I’m currently working on what will probably be a long series of posts. These posts are in large part an attempt to work through some of my own issues with theism and “God-talk” by going back directly to the (ostensible) source of some of my issues: the western analogical tradition. I’ll be spending the next couple months or so thinking beside (and perhaps beyond?) Pseudo-Dionysius, Thomas Aquinas, and Nicholas of Cusa. I don’t know where this will lead, really, but I’ve been holding these thinkers at a distance so long that it seemed as good a time as any to just jump in and see if I could find anything worth leaving with.
Since I’m not bluffing about not knowing where this’ll all go, I don’t know what else to do by way of introduction to this series but to dive in.
Pseudo Dionyisus The Elder and Pseudo-Dionysius the Neoplatonist
At the outset of The Divine Names, the writer whose works have come to us under the name Dionysius the Areopagite announces his intention to one named Timothy, a “fellow elder,” to provide “an explication of the divine names, as far as possible.”  That the qualifier “as far as possible” is added should surprise no serious student of theology, trained as she will be in the difficulties of becoming adequate to the task presented by that “name above all names.” What may be more apt to slip by her attention is this address, from one elder to his fellow. Knowing, as the contemporary scholar will, that this name Dionysius recalls a figure in the book of Acts who could not possibly have written these texts, is this name and this address simply to be understood as an attempt to increase the exposure of the work? Or does the attribution and address place these reflections firmly in the context of a particular gathering, a particular liturgy, and the prayers of a particular tradition as it attempts to pray after the co-incidence of this divinity with one particular human life?
True sayings about God, after all, are true for the Areopagite not in virtue of “plausible words of human wisdom but in demonstration of the power granted by the Spirit.”  Thus we must not “resort to words or conceptions… apart from what the sacred scriptures have divinely revealed.”  Dionysius is concerned to speak from these texts and this Spirit not because the God to whom these reflections are addressed is a parochial God, identical to or possessed by some (Christian) religious order, but precisely because the God who ‘shows up’ in these texts, this Spirit, and this person Jesus is a God “beyond Being itself.”  “Mind beyond mind, word beyond speech, it is gathered up by no discourse, by no intuition, by no name.”  Even as the self-revelation of this one enjoins a certain kind of speech, so also the inscrutability of this one, for Dionysius, enjoins a certain kind of silence.
This, of course, puts the Areopagite in a rather strange discursive position. On the one hand, these texts and these names come to him from a specifically Jewish tradition, one for which these very categories “Being,” “The Good,” “logos,” appear transgressively as strangers. Dionysius himself subtly apologizes multiple times throughout The Divine Names for the impropriety of his neoplatonic terminology.  On the other hand, even the earliest proclamations of this one Jesus play freely and without anxiety among the categories given by the most rigorous traditions of pagan wisdom. The very name this writer selects remembers a convert in Athens in Acts 17—a conversion which takes place as a direct result of free interaction with Hellenic philosophical traditions. What is significant, both in this play more generally and in the Dionysian corpus in particular, is the way a happening is welcomed which appears as something unanticipated, excessive to both traditions of thought; something which impinges ex-statically upon thought and life, which pushes each of these traditions of thought outside of themselves, out to meet the processions of this ‘unknown God.’ The Areopagite can thus theorize rigorously in terms of Being and causality, temporality and eternity, while still offering each of these ruminations in praise of a God who will not be contained by these categories.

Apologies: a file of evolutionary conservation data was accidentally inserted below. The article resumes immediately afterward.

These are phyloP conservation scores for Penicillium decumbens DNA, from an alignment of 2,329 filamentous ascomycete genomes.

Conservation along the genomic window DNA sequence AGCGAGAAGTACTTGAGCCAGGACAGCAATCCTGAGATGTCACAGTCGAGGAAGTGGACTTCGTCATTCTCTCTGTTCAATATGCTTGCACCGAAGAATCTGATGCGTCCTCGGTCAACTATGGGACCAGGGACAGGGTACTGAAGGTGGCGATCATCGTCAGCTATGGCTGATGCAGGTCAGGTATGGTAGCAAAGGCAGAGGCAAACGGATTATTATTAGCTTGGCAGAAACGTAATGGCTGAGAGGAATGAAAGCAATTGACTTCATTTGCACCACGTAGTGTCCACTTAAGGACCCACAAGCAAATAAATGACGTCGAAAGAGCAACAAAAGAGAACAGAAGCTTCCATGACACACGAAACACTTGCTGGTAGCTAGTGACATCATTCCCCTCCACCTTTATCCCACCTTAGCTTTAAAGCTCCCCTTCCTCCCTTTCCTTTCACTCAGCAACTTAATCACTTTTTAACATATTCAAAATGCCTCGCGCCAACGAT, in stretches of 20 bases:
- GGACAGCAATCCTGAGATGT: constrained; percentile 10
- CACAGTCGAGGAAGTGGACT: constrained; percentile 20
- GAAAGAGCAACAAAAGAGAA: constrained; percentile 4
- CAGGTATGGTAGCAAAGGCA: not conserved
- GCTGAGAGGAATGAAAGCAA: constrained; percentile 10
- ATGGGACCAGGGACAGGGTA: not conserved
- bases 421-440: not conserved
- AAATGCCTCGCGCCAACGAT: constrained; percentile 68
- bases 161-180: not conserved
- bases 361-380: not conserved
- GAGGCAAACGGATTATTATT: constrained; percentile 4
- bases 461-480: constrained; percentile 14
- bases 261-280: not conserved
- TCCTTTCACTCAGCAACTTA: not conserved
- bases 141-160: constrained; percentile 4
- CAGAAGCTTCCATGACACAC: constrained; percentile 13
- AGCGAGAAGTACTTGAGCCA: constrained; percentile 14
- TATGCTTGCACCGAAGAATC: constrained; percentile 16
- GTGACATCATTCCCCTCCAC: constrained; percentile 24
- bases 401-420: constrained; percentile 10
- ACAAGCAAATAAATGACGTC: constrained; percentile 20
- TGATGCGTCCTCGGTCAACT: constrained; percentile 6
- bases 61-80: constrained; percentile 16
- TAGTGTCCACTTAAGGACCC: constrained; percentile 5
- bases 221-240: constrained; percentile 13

If all knowledge is of that which is and is limited to the realm of the existent, then whatever transcends being most be able to transcend knowledge… How then can we speak of the divine names? How can we do this if the Transcendent surpasses all discourse and knowledge, if it abides beyond the reach of mind and being, if it encompasses and circumscribes, embraces and anticipates all things while itself eluding their grasp and escaping from any perception, imagination, opinion, name, discourse, apprehension, or understanding? How can we enter upon this undertaking if the Godhead is superior to being and is unspeakable and unnameable? 
Thus, for Dionysius, in the simultaneous necessity and impropriety of attempting to name this nameless One, saying and unsaying—silence and metaphysical constructions of the highest order—are to be gathered together and offered up in praise to the God who comes to them as a foreigner and, transgressing the bounds of each carefully constructed name, nevertheless may receive them each as something which goes beyond simple saying and unsaying; as a doxological word; a word of praise.
 Pseudo-Dionysius, “The Divine Names,” in Pseudo-Dionysius : The Complete Works. The Classics of Western Spirituality, trans. Colm Luibheid (New York: Paulist Press, 1987), 49.
 Ibid., 50.
 Ibid., 61, 64, 65, 74. Colm Luibheid highlights this pattern in relation to specifically Proclean terminology.
 Ibid., 53.